MINISTER for Finance Paschal Donohoe said 2.7m people will qualify to benefit from the €200m Stay and Spend tax back scheme launched today.
However, for those on benefits, there will be no help towards an autumnal or winter holiday in Ireland, or evening out with the family, as this is a purely tax based scheme.
Unlike Britain’s Eat Out To Help Out scheme, rolled out in August - where members of the public were gifted €10 off meals and non-alcoholic beverages to stimulate spending - Ireland’s initiative is dependent on being claimed as a tax benefit.
Minister Donohoe told RTÉ News at One: “If someone decides they want to go away on a bank holiday weekend in October, they get the benefit when they do their taxes at the end of the year.”
Minister Donohoe said those who are on State benefits would not be included in the scheme “Because we are trying to do this quickly, we are doing it through tax liabilities.
“2.7m will be able to apply for the scheme. Anyone who’s on three quarters of the minimum wage will have enough of a USC liability at the end of the year to apply for the scheme.
“Some people will not have enough of an income tax liability at the end of this year, or next year to make it worth their while accessing the scheme…”
However, Minister Donohoe said the initiative was “all about encouraging people when hospitality needs support to spend, to stay and eat out in our country.”
Consumers will be able to download an application form and when they spend more than €25 in a restaurant, pub, hotel or B&B, participating in the scheme - then they will be able to claim back 20pc.
The initiative will provide for a maximum of €125 income tax credits back for those who spend up to €625.
The scheme will operate right up until Christmas and includes the festive period.
Minister Donohoe said: “There would have been challenges in getting (a voucher) to everyone in the country and we would not have been able to do it quickly.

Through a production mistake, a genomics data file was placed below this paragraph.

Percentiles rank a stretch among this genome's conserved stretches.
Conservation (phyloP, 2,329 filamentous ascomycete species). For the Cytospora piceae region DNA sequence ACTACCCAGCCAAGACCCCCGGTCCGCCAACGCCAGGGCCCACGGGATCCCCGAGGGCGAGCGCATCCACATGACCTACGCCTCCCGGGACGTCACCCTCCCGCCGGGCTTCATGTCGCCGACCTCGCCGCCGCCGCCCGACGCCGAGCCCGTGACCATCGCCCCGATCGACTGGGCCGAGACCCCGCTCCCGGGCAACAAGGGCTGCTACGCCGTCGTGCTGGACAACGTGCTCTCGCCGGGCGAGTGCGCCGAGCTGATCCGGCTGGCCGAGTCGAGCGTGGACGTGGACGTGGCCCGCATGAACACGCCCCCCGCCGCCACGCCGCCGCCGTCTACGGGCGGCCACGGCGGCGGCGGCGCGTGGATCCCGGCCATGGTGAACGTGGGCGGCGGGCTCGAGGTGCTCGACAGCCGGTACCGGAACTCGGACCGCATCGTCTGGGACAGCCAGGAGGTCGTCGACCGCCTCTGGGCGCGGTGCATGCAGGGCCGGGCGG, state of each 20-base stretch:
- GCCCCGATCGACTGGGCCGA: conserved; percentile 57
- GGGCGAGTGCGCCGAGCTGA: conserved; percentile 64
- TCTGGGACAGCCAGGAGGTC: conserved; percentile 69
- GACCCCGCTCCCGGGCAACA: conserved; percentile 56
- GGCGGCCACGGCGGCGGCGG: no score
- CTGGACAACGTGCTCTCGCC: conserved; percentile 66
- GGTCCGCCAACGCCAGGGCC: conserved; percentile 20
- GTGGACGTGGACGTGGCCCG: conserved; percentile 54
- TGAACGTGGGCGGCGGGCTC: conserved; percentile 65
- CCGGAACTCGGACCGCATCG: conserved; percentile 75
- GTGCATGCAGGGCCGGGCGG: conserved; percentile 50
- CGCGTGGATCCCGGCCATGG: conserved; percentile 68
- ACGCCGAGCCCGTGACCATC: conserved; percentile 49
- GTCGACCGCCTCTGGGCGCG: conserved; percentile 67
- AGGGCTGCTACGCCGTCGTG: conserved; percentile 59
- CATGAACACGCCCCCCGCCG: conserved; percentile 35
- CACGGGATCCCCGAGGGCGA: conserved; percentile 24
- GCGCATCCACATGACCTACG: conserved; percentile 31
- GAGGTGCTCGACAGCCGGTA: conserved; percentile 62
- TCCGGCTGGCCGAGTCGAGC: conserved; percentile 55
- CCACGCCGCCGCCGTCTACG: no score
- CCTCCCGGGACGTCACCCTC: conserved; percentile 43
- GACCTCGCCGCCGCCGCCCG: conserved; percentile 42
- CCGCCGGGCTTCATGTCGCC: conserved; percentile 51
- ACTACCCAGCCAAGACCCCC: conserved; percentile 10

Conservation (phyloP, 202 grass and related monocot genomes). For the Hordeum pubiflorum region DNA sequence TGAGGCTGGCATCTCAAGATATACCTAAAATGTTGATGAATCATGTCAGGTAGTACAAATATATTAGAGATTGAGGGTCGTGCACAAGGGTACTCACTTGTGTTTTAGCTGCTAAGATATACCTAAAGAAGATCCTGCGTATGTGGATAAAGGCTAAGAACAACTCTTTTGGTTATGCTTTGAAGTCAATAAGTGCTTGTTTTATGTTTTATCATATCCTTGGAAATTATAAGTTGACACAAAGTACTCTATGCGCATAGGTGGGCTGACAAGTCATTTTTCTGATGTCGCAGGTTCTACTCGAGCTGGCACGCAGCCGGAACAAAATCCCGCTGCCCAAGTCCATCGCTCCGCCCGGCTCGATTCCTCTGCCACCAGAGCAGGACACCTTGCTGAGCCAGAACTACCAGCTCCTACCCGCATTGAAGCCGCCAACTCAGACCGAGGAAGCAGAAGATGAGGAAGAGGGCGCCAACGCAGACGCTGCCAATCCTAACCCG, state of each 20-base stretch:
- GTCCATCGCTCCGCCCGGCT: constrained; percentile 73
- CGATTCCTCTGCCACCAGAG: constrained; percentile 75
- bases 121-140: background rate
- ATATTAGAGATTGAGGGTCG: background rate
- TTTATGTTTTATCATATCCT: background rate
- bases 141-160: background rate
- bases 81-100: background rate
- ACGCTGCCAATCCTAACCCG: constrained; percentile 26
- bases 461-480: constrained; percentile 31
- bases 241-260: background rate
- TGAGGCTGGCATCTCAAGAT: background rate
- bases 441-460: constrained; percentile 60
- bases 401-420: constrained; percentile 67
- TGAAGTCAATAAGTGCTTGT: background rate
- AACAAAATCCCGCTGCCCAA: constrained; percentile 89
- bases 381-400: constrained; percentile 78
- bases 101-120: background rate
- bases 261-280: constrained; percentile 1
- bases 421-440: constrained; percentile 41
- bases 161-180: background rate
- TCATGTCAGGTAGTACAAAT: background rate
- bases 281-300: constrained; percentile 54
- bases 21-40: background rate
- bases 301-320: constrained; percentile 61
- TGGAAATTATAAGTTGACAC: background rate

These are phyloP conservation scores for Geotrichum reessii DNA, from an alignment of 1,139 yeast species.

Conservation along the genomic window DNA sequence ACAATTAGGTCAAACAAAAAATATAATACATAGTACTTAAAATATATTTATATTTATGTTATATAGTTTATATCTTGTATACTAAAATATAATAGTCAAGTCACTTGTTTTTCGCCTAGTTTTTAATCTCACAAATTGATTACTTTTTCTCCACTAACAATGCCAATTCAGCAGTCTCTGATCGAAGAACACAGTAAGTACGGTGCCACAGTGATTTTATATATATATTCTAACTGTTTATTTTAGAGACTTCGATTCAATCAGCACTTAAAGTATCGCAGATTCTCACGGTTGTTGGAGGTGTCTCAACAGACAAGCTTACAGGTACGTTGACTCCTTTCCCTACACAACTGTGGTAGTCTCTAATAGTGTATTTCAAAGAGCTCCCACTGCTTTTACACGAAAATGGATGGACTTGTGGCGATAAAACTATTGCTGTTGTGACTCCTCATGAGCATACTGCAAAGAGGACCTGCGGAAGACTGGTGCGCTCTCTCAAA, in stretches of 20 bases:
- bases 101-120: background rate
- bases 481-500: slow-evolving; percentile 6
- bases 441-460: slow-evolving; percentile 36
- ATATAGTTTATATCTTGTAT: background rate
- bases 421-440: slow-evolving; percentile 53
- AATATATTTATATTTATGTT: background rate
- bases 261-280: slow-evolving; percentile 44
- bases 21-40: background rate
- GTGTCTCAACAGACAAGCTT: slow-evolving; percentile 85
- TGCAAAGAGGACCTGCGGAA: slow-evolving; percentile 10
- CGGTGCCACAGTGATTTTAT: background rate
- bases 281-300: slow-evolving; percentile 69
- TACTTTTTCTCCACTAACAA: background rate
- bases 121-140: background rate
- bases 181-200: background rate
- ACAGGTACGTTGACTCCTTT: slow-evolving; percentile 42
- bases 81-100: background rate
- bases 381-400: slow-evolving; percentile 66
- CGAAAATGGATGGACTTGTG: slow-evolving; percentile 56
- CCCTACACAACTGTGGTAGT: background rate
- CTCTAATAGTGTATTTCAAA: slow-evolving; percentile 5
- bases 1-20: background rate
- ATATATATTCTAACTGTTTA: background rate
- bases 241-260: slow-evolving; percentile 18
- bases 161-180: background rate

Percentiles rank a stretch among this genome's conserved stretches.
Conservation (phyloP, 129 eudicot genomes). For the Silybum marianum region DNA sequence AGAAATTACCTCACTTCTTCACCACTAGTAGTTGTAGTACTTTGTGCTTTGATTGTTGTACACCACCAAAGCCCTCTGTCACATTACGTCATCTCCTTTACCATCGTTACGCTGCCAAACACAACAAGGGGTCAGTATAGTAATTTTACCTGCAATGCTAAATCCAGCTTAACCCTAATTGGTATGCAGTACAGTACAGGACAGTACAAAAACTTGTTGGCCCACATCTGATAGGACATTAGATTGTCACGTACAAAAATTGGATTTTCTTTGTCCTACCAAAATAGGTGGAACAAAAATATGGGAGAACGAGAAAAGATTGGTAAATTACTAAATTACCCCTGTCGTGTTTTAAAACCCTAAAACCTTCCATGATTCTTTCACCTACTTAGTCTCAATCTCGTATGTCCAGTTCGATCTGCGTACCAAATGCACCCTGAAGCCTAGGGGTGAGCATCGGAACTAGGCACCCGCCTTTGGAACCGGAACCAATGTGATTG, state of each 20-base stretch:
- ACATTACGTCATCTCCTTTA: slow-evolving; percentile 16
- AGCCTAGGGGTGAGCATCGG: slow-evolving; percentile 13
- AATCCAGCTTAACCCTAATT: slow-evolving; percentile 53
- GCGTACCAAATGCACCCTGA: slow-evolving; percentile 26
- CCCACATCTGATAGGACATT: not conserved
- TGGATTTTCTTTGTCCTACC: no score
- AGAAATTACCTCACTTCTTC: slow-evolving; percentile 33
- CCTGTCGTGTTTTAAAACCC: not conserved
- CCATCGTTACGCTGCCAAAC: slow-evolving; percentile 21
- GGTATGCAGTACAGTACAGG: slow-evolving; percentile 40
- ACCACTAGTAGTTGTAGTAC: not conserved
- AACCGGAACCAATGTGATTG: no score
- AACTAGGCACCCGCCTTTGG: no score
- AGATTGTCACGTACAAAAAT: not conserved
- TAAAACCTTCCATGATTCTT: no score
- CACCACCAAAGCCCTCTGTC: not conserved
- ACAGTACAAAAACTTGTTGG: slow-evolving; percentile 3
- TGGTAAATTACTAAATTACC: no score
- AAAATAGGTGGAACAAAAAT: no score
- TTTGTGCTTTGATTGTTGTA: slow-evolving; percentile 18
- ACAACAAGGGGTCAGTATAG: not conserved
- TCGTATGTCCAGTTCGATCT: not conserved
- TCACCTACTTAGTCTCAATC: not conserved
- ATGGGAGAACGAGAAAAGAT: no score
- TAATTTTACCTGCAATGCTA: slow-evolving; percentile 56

“To set up the system like that and have it in place, it would simply have been too late for many businesses that need support quickly.
“It’s not just about encouraging people to spend €125 - it’s about encouraging them to spend €625 and get €125 back, it’s about encouraging additional spending and supporting a really important part of our economy, with so many jobs.”
Alcohol was not being included in the plan because the Government felt the priority was food and accommodation.
The scheme starts on October 1 for qualifying businesses, which includes restaurants, cafes, hotels etc.
Aidan Cummins, from the Restaurants Association, said the voucher system "would have been easier" but "let's give it and see how it goes."
"Let's see how it goes for a month. We are up for trying to promote it and encourage people to staycation in the county and spend in the country.
"The voucher scheme would have been easier but we are where we are, we have to go with what we have.
"If there are teething problems we need to amend them quickly, we can't say we have to wait until next year.
"We need an ongoing review and changes must be made immediately for consumers and businesses (if there are any issues.)
"I will encourage everyone to sign up, it's 20pc off your bill provided you spend a minimum of €25."
Louise Bayliss, from Spark, a group representing lone parents, said: "A lot of lone parents wouldn't be able to avail of this scheme - even if they are working.
"They might not be earning enough to pay tax. So they might only work 20 hours a week to work round school hours.
"And what about carers? They're fully working and can't avail of this.
"There's a big cohort who aren't included and it's the group who really need this little break or meal out.
"Some children and parents and carers who really could do with a staycation break, a night in a hotel or dinner out, won't get it.
"It needs to be rethought. The Government is excluding a huge group of people in bad need of a break - lone parents and carers.
"Carers and lone parents are working, to exclude the poorest out of this break is so morally wrong."